Giving Compass’ Take:
• Elisabeth S. Clemens’ timely new book, Civic Gifts: Voluntarism and the Making of the American Nation-State, discusses how citizens’ civic gifts and volunteering have a history of subsidizing what nation-states cannot provide.
• What are philanthropists’ roles in supporting civic gifts in a democracy?
• Learn about estimating the immeasurable value of volunteering.
Soon after COVID-19 hit the United States, the homemade face mask emerged as a powerful symbol of Americans’ common purpose in beating the pandemic. Its makeshift manufacture in homes across the country illustrated the voluntarist upsurge meeting the crisis.
Yet the DIY face mask’s status as a symbol of nationwide mobilization ultimately became an emblem of national disunity. After all, the very need for wide-scale private production and distribution of such an obvious public good highlighted the state’s failure to adequately prepare for the pandemic. Were homemade masks a rebuke to underfunded public budgets and the Trump administration? Or did they express a more fundamental lack of faith in the state’s competence to take the lead in addressing large-scale public crises? These questions tapped into larger ones regarding crisis-fueled voluntarism: Was the rise in mutual aid in response to the pandemic necessarily allied with demands for a more robust safety net, or did it carry an inherent strain of anti-statism?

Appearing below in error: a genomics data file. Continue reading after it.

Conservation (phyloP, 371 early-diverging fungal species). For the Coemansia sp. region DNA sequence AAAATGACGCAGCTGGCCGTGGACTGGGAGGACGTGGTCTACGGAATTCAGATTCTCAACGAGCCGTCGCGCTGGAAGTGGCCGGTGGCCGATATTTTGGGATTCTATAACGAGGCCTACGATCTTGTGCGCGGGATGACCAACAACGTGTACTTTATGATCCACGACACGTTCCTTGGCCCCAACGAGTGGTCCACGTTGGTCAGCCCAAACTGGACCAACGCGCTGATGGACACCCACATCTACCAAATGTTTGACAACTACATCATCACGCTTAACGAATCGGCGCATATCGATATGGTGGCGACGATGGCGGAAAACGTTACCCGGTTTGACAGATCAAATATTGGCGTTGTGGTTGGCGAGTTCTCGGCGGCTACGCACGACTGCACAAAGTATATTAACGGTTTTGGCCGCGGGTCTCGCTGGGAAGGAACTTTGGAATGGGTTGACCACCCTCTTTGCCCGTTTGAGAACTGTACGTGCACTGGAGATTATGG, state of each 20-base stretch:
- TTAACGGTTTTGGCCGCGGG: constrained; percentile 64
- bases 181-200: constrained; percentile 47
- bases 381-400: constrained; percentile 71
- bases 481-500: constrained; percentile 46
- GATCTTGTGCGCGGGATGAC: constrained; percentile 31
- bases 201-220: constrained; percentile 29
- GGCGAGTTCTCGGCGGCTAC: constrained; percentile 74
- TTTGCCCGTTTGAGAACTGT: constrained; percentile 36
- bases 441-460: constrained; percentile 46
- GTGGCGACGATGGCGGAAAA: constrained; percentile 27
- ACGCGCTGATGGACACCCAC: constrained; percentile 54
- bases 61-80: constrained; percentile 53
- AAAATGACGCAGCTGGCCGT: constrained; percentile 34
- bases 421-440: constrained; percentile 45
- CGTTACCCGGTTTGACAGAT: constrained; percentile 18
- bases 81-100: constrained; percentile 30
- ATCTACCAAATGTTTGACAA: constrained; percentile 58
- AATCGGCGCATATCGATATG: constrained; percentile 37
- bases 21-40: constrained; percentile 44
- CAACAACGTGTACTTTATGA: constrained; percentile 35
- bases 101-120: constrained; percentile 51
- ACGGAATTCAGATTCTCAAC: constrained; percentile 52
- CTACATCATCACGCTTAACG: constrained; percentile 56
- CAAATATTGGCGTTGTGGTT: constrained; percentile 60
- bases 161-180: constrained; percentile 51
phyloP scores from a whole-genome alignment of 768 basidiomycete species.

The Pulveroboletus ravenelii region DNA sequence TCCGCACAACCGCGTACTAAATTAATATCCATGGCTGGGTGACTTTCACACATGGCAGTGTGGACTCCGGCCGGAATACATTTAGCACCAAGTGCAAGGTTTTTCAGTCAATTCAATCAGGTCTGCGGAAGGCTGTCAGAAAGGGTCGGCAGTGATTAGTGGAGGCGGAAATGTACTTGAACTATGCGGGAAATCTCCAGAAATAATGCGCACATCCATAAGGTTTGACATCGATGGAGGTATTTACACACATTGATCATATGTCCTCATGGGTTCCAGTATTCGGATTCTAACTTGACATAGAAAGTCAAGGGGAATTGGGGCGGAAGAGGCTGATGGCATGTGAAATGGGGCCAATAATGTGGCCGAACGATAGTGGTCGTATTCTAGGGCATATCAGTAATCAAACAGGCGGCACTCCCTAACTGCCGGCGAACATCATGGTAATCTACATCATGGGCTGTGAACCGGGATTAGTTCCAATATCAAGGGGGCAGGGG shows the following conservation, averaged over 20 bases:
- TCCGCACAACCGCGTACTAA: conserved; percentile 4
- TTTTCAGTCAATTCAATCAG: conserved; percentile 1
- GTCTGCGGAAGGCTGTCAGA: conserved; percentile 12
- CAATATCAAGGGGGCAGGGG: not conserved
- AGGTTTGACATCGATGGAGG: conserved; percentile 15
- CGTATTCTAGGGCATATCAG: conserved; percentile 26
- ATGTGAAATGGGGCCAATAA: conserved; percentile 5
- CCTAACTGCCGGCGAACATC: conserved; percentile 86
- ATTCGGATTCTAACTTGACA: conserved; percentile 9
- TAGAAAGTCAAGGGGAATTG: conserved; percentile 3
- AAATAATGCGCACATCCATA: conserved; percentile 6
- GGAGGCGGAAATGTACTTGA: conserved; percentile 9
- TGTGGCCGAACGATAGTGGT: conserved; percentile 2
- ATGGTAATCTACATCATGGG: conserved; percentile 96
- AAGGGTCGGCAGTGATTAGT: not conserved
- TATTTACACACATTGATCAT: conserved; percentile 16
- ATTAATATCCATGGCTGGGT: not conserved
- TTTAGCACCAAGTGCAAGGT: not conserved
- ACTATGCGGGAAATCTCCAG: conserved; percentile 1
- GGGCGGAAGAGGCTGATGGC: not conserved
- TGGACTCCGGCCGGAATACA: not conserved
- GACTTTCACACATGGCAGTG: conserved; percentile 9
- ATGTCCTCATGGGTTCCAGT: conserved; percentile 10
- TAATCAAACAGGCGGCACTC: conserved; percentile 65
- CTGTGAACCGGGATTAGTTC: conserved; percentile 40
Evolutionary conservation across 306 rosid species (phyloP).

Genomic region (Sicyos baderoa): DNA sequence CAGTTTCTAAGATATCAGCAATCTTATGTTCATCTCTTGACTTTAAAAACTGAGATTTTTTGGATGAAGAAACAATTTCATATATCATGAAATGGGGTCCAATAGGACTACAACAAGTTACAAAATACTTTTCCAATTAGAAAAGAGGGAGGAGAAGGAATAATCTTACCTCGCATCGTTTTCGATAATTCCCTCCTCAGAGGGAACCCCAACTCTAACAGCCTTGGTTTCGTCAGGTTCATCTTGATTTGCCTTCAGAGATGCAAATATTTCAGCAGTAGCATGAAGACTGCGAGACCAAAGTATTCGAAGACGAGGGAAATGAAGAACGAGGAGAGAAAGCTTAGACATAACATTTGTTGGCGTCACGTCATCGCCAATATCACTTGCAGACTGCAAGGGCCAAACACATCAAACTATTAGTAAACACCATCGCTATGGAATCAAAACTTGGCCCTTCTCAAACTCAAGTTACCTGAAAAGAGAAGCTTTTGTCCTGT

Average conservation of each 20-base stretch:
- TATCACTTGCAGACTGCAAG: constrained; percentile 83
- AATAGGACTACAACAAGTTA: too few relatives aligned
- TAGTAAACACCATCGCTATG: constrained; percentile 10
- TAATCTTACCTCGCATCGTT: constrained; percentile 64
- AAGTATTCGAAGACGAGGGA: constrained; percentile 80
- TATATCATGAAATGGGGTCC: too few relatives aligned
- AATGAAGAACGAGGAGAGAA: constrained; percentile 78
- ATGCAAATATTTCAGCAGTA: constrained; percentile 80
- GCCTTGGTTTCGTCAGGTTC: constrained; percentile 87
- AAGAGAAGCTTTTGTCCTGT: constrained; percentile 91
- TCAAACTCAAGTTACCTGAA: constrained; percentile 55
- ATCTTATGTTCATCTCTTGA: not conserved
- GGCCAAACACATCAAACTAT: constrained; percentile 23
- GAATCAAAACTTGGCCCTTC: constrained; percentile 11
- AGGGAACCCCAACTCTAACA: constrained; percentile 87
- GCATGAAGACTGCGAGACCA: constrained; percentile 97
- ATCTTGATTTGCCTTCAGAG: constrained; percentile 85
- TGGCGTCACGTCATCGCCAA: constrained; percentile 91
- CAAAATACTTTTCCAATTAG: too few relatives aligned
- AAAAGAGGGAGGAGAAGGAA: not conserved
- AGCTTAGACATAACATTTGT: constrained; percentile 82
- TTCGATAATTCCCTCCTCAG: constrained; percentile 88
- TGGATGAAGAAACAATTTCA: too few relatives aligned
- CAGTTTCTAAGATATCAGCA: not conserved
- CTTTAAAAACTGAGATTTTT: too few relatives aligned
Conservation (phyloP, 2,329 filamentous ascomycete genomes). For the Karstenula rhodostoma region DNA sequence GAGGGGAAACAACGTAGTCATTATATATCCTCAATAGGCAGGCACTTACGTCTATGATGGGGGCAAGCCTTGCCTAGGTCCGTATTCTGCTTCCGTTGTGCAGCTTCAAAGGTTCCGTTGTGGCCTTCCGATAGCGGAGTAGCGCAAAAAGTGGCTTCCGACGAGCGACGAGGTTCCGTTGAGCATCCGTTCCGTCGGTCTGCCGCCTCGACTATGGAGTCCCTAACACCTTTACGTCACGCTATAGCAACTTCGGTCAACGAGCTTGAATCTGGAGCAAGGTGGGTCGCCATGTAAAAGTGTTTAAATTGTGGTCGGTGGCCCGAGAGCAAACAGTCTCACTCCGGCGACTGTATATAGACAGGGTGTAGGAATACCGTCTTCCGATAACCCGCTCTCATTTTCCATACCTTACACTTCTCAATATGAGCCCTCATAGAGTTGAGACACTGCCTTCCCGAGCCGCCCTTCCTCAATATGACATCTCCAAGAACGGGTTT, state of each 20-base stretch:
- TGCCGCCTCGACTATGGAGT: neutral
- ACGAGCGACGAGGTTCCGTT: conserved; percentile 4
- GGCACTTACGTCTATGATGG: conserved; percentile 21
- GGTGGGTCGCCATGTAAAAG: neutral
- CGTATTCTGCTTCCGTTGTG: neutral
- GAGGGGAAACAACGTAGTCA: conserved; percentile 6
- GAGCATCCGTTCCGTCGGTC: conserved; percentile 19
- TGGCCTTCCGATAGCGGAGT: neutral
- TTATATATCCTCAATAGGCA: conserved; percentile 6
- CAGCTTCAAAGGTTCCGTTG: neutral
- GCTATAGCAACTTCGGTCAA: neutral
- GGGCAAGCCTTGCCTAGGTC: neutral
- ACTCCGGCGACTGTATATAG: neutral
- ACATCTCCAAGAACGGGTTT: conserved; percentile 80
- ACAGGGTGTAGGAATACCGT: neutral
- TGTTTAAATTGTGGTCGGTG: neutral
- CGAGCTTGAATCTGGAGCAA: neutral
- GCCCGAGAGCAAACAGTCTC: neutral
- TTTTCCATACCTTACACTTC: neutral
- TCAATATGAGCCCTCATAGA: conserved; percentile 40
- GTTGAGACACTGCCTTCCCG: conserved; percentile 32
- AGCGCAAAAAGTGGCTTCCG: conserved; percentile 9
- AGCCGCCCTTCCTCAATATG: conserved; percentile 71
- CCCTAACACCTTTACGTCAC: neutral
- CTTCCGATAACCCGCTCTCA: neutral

As University of Chicago sociology professor Elisabeth S. Clemens chronicles in her timely new book, Civic Gifts: Voluntarism and the Making of the American Nation-State, that ambiguous relationship between voluntarism and the nation-state has a long history.
Clemens’ narrative proceeds along two tracks: a history of nation building and state making, and a history of American voluntarism, or, more precisely, a history of elite and mass-based charitable giving. Although the book features some dense sociological analysis, the bulk of Clemens’ account maps the crisscrossing of those tracks, with major national crises—wars, economic depressions, and ecological and natural disasters—serving as the major points of intersection. The chronicle she knits around them is richly textured, nuanced, and engrossing.
Read the full article about civic gifts and volunteering by Benjamin Soskis at Stanford Social Innovation Review.
Learning and benchmarking are key steps towards becoming an impact giver. If you are interested in giving with impact on Civil Society take a look at these selections from Giving Compass.
Looking for a way to get involved?
A good way to complement your interest in Civil Society is to connect with others. Check out these events, galas, conferences or volunteering opportunities related to Civil Society.
Are you ready to give?
If you are ready to take action and invest in causes for Civil Society, check out these Giving Funds, Charitable Organizations and Projects related to Civil Society.